Lean Frontiers: Are they differences in getting middle management on board from getting executive management support?
Are there differences in getting middle management from executive management on board for 1) developing the lean enterprise and 2) direct engagement on their part? What are the differences, if any?
Posted on May 9, 2015
Archives by Tag 'innovation'
Michael Balle

Michael Ballé: Every one loves innovation but hates innovators

By Michael Balle, co-author of The Gold Mine and The Lean Manager - Last updated: Friday, August 1, 2014
Everyone loves innovation, but everyone hates innovators. What you describe, I fear, is a normal, same old, same old situation. Lean is mostly about technical improvements and self-reflexion but has little to say about the political aspects of change. Every change, any change is bound to challenge the status quo and people are ready to do so to varying degrees. The pace of change that accompanies any lean approach to management is clearly much faster than organizations are used to, and many, from shareholders to shop floor operators will feel overwhelmed by this, particularly at middle-management level. As in all ...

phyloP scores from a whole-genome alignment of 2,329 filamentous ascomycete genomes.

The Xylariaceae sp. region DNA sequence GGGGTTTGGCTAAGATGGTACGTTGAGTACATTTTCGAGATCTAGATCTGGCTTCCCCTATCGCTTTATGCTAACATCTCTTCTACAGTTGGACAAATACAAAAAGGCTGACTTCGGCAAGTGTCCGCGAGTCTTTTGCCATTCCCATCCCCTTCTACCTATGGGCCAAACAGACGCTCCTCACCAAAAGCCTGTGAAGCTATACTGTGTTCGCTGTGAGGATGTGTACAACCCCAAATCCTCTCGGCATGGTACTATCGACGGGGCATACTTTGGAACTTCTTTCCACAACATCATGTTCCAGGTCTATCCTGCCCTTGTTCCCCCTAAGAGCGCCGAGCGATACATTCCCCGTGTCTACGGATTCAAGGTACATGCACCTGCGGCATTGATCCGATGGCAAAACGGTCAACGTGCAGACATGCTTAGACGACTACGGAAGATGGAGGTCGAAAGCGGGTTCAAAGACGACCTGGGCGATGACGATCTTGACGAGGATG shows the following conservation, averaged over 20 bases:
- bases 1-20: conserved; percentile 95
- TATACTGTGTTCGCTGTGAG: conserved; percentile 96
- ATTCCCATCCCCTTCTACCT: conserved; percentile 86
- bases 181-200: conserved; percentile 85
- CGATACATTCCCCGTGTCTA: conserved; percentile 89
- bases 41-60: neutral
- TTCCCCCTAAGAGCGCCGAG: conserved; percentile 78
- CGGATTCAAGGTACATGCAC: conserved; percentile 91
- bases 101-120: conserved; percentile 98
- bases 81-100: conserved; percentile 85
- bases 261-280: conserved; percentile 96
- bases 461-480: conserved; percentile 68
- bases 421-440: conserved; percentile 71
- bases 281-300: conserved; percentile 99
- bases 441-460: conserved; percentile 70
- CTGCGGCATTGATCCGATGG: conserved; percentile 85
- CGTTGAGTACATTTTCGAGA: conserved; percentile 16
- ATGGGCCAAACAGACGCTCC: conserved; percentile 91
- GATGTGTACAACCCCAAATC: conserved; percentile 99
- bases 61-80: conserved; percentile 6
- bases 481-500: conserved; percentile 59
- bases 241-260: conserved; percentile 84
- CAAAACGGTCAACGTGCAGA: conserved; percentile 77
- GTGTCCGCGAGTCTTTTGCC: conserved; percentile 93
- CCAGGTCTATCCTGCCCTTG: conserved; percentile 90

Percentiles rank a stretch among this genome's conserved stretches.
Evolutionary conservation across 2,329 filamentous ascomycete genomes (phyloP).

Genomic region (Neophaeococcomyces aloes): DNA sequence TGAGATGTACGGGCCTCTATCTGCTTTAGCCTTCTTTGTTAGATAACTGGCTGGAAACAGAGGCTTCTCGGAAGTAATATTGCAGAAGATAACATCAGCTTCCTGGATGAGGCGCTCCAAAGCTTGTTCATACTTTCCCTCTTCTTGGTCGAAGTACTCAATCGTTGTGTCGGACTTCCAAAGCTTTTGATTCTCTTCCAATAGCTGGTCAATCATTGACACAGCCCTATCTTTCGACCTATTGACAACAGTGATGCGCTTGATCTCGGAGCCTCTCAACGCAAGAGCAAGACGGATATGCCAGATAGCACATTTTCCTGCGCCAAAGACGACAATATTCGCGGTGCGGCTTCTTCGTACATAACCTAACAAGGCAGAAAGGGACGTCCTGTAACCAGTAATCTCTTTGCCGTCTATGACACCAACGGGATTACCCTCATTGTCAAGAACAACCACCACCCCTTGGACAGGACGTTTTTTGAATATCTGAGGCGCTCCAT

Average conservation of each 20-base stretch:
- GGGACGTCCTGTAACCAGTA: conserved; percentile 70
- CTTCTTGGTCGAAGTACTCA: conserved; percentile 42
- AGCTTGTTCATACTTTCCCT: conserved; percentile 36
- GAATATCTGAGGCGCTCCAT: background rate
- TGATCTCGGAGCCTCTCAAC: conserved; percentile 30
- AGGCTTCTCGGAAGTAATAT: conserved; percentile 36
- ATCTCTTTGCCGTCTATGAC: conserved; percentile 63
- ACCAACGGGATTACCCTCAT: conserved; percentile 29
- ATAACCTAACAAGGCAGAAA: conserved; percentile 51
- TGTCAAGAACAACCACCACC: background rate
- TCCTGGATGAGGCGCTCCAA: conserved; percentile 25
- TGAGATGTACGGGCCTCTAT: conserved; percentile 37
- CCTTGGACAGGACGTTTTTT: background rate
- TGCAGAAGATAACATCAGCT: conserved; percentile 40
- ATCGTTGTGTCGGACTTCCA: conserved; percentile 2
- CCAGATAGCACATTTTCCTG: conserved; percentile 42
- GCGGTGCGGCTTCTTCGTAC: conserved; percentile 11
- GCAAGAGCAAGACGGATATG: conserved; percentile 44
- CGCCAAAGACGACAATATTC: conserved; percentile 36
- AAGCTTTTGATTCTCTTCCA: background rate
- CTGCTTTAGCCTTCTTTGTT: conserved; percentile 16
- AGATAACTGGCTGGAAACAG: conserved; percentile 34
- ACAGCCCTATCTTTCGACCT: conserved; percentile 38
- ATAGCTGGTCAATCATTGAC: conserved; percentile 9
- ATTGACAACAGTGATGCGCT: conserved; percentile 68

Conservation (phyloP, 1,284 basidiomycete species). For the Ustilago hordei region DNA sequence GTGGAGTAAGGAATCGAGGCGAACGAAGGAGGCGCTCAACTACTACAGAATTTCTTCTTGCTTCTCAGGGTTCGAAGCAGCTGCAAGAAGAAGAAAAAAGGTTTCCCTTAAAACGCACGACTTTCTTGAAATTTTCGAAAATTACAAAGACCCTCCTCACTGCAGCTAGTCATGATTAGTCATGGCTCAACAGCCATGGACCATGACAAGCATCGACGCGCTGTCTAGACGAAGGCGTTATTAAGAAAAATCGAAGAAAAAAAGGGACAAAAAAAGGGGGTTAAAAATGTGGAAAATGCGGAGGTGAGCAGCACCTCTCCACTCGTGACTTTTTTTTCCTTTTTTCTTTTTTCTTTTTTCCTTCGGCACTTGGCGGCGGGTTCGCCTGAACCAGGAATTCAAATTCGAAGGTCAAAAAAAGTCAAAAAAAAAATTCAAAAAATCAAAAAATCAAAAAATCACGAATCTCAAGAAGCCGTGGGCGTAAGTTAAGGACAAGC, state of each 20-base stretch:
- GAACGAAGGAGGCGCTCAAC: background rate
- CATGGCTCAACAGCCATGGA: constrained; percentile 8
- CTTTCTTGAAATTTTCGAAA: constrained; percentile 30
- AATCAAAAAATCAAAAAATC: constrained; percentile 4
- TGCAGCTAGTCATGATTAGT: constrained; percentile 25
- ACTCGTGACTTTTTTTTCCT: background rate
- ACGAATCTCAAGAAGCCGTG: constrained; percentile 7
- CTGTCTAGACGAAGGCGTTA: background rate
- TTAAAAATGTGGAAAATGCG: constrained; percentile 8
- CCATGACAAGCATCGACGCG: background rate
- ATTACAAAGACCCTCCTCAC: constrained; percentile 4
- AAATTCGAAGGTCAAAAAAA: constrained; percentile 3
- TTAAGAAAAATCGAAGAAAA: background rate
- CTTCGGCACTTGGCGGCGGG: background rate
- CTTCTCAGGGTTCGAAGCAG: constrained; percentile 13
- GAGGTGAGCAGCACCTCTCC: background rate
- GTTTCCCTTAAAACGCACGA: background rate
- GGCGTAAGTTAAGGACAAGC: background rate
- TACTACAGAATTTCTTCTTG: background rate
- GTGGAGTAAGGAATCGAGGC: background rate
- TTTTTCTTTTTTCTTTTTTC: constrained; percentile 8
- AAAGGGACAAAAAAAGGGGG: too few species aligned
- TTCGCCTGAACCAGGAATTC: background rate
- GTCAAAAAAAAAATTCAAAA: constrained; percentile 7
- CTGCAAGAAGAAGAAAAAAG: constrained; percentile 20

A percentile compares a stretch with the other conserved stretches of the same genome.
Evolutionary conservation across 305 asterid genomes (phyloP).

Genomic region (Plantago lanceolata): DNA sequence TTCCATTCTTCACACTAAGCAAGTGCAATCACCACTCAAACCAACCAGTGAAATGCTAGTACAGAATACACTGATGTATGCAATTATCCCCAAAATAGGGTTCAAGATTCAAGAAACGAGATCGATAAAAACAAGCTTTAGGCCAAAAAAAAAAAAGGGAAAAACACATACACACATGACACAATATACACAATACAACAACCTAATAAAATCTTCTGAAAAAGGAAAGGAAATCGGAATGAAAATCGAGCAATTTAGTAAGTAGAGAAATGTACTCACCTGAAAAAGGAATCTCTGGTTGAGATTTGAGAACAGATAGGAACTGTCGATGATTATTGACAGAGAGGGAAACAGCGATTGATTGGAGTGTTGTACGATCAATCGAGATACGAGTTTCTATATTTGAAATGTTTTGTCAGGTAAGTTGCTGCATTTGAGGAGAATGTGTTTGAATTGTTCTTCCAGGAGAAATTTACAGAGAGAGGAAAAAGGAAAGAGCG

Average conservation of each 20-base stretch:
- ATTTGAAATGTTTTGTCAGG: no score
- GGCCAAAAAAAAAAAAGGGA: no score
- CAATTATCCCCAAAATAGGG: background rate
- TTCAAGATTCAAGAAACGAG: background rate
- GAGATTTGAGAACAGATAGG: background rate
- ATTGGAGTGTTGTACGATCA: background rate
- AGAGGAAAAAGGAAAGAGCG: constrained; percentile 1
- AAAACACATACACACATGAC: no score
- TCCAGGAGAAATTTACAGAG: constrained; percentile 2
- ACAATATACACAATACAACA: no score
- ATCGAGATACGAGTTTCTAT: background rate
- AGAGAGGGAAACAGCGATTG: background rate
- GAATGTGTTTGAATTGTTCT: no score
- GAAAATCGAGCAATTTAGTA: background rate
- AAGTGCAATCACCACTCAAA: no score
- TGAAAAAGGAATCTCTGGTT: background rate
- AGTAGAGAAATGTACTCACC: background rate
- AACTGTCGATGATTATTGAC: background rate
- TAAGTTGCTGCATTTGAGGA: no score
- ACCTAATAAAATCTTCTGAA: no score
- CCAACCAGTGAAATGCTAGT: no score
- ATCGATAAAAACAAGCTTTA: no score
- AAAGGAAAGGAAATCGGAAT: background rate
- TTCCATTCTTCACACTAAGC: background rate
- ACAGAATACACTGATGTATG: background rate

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Steven Spear

Steve Spear: Excellence is the common goal. Discovery, be it called improvement, innovation, or invention, is the means

By Steven Spear, - Last updated: Monday, November 22, 2010
Arguing the merits of lean versus six sigma versus agile versus any other quality method creates a distraction of debating labels and the artifacts associated with each rather than understanding the fundamentals that allow some organizations to achieve levels of performance unmatchable by others. The truth is there are very few organizations that have achieved exceptional levels of performance based on a capacity to continuously improve and internally generate innovations broadly, consistently, and with tremendous speed and velocity. That handful certainly includes Toyota, which converted itself from a second or even third rate automaker in the late 1950s into an exceptional ...

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Steven Spear